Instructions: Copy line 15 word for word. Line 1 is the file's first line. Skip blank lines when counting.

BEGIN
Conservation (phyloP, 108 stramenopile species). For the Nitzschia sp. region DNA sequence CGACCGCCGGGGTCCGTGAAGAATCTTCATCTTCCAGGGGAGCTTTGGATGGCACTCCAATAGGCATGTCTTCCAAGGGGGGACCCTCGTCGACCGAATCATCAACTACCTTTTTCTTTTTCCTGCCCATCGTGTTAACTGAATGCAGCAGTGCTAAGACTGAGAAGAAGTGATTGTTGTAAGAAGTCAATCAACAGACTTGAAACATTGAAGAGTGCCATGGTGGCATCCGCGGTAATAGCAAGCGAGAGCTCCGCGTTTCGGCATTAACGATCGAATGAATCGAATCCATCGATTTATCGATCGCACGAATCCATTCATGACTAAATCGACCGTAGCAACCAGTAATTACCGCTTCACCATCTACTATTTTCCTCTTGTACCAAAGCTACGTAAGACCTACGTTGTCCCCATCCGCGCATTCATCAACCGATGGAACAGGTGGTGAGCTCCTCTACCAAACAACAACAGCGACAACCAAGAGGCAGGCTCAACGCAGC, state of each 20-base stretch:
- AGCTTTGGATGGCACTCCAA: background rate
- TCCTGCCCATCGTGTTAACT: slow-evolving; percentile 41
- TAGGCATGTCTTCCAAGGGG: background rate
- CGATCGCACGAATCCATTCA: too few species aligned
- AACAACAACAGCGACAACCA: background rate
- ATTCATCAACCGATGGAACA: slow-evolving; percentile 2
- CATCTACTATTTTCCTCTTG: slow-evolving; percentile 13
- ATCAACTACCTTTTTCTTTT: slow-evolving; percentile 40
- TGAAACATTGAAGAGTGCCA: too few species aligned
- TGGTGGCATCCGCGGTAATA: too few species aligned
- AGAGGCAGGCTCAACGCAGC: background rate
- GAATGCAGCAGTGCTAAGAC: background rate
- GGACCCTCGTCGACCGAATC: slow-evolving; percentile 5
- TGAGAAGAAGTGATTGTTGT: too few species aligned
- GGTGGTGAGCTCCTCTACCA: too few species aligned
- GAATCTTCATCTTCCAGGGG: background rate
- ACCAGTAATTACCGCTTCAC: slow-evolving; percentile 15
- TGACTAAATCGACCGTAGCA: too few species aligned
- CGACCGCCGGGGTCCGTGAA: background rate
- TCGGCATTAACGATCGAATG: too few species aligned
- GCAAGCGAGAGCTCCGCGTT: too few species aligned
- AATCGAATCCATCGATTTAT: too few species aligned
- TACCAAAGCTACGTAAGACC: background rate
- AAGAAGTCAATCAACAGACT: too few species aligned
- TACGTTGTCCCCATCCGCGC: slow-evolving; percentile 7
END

- TGAGAAGAAGTGATTGTTGT: too few species aligned